Lifting Up At-Risk Youth
Maria "Mavic" Punay supports several groups in the Phillipines.
GROWING UP IN MANILA, “Mavic” Punay (Mavic is a shortened version of her first and middle names, Maria Victoria) helped her mom do invoices for their family-run printing business. Her father was active in Kiwanis International and he often brought Punay (M.D.P. ’16) and her three siblings to the organization’s volunteer activities, which supported children through events like the Special Olympics.
“I was very aware of the disparity between the haves and the have nots,” she says. “We didn’t really come from money, but at the same time, I was very aware that we had more resources than others.”
Those early experiences in both business and volunteering would eventually set Punay up for a career consulting for social enterprise nonprofits supporting at-risk youth in the Philippines, including Consuelo Foundation and Save the Children Philippines.
For her graduate education, Punay chose the Humphrey School’s Master’s in Development Practice program because it supported her interests while allowing her to take classes across the University, including in architecture from the College of Design. She arrived in Minneapolis in 2014 not knowing a single person, but her randomly assigned roommate refused to let her take a cab from the airport, instead driving to pick her up personally.
“In many ways it felt like finding another hometown—but much colder,” she says of her warm welcome to Minnesota.
After graduating from the U of M in 2016, Punay watched the news headlines coming from home. It was a time of great stress in the Philippines, with a contentious presidential election influenced by false information. Friends who were journalists were getting death threats. The situation left Punay wondering how she could contribute to make her country a better place, even if only at a local level.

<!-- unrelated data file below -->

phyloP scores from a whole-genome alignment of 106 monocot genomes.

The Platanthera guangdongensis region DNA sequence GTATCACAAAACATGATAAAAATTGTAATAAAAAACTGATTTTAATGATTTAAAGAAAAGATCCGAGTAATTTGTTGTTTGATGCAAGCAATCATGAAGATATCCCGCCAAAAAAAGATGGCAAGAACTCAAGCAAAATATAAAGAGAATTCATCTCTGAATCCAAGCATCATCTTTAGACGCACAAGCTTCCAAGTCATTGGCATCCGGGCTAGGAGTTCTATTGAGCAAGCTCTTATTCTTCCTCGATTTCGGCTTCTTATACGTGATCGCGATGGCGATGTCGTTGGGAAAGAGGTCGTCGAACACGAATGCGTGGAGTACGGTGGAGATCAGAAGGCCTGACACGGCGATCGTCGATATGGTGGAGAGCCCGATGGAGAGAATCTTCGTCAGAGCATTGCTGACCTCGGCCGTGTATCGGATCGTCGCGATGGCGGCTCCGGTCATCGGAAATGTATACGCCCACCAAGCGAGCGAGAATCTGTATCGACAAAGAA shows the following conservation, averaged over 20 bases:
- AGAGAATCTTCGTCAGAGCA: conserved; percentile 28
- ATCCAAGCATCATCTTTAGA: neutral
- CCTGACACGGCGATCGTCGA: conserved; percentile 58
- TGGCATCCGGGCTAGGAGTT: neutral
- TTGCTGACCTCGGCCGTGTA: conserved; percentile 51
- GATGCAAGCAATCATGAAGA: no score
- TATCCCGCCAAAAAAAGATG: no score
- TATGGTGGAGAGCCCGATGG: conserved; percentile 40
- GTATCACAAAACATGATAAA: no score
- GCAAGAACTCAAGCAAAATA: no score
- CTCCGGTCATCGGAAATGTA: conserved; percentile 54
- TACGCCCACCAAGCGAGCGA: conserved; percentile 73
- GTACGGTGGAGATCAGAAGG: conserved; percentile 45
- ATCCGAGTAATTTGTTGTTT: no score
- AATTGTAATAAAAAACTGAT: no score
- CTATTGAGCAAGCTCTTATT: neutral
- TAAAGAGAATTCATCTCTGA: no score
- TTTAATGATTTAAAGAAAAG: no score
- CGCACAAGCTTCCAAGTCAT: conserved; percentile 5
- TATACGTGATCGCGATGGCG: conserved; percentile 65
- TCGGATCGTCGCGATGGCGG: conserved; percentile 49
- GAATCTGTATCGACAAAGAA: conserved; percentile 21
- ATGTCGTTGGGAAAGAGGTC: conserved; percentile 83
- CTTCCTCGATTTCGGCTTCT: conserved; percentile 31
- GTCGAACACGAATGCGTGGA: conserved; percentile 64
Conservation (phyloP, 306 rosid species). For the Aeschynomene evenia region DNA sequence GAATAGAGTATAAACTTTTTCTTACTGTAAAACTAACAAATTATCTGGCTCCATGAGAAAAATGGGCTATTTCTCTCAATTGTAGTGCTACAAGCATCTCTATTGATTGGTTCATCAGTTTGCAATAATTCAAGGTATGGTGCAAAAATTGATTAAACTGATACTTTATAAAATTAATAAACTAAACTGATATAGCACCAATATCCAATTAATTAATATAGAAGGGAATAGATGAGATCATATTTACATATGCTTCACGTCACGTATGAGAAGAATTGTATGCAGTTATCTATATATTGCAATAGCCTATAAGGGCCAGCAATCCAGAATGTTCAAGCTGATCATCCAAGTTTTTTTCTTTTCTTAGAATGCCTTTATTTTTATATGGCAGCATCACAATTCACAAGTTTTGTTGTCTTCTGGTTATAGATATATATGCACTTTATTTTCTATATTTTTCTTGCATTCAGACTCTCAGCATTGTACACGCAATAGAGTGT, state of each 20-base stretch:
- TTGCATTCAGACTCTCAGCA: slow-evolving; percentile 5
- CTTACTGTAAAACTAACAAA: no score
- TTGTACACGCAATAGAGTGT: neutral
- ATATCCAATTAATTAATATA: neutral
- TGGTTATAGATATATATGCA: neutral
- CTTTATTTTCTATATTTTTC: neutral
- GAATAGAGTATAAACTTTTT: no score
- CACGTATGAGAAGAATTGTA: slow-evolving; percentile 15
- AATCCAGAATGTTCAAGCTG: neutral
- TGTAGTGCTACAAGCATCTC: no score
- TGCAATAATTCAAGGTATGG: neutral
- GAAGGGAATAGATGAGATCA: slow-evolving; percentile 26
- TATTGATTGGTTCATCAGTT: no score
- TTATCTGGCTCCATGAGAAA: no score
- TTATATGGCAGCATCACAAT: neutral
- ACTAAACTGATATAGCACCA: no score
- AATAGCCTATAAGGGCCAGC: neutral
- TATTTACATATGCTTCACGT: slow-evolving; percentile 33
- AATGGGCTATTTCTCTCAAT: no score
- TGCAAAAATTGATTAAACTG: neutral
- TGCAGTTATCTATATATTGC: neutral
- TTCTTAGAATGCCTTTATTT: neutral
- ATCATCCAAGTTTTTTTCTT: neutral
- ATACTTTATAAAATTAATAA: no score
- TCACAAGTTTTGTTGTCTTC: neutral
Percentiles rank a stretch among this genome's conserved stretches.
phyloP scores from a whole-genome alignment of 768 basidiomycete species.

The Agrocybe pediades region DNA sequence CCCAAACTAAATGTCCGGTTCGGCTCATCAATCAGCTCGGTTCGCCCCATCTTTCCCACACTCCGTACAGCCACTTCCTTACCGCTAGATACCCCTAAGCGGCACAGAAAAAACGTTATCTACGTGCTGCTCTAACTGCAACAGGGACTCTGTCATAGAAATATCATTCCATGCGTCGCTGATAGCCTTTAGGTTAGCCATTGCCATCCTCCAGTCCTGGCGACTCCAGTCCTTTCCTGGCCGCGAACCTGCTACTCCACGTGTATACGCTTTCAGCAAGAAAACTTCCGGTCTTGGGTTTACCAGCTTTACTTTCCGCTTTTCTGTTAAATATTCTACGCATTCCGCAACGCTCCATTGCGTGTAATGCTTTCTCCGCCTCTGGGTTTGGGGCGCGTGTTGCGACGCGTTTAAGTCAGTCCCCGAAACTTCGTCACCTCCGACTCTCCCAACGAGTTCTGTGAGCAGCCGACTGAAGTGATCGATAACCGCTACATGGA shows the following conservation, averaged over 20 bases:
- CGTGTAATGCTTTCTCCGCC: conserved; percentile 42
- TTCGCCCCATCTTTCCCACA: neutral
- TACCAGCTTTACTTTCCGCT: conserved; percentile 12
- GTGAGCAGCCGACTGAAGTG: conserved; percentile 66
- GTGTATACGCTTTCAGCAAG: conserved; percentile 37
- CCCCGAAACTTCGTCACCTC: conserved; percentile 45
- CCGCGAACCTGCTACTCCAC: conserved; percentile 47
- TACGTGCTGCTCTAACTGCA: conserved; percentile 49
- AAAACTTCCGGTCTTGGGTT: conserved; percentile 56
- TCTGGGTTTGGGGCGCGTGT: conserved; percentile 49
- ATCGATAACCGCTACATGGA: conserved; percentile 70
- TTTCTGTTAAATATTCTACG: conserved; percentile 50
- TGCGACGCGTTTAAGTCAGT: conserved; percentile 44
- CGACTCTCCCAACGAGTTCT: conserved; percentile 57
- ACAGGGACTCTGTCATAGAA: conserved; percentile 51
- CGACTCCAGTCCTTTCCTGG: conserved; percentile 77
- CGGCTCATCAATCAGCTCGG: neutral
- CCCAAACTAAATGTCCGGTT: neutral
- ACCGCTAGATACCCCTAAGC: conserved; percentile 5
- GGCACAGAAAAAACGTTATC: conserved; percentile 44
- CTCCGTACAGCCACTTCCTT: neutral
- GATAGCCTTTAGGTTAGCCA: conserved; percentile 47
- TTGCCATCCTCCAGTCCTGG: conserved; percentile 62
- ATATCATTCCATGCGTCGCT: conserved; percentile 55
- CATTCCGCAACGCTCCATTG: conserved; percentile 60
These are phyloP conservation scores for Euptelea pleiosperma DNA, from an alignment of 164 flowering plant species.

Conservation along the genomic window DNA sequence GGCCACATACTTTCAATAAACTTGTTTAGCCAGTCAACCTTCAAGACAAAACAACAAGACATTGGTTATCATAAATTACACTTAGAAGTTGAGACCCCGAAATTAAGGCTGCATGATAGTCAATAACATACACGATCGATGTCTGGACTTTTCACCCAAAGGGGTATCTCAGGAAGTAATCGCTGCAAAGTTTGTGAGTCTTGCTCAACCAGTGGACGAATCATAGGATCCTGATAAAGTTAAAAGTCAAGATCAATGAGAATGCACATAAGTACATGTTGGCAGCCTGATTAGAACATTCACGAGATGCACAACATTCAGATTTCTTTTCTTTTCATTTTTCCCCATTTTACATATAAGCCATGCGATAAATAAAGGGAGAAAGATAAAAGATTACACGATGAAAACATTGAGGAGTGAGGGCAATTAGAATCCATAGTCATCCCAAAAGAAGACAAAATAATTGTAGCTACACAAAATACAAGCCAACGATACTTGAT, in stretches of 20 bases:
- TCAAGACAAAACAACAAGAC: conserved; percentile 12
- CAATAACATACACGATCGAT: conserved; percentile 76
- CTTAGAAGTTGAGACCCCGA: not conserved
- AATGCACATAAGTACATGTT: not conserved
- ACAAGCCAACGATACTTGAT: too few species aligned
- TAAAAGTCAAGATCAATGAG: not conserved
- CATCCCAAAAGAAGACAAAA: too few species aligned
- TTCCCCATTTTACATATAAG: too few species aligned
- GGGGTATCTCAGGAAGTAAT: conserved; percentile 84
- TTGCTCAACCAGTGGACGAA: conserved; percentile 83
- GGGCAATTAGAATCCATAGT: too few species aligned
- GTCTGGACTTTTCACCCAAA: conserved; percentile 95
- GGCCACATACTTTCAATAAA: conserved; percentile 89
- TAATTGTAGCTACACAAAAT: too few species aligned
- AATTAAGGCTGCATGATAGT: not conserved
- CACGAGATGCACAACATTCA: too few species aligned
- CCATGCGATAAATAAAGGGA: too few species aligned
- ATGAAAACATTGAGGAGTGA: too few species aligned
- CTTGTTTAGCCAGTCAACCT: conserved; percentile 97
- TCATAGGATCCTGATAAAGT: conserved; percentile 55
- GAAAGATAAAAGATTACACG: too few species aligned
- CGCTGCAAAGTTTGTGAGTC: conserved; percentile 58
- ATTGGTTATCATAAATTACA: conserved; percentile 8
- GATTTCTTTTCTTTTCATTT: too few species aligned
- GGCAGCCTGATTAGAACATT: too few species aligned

She returned home and accepted a job as executive director for the nonprofit arm of Messy Bessy Cleaners, a social enterprise that supports at-risk youth through the sale of nontoxic cleaning products. (The business hires hard-to-employ youth, with the condition that they use a portion of their salaries to pay for education. They are also taught supplemental life skills, including budgeting, grocery shopping, and finding room and board.)
After a year, Punay switched to the business side of the company as director of sales. She was in that position when the Covid-19 pandemic hit and the need for cleaning and disinfectants soared. At the same time, lockdowns and road closures made operations highly challenging. Punay’s solution was to set up operations in her family home, selling products from her living room and distributing them using motorcycle deliveries.
“The most important thing in my head [was] that we were supporting a lot of at-risk youth who were sending money to their families,” she remembers. “We could not stop our business because people were really depending on us.”
In August 2021, Punay started her own freelance business, working as an evaluator to help organizations assess the effectiveness of their programs. Her clients include nonprofits that support youth, as well as Samar Island Natural Park—a 33,000-square-hectare park of lowland forests—which has been nominated to be listed as a UNESCO World Heritage site. Punay is the head researcher for the project and hopes the park will soon become the seventh UNESCO site in the Philippines.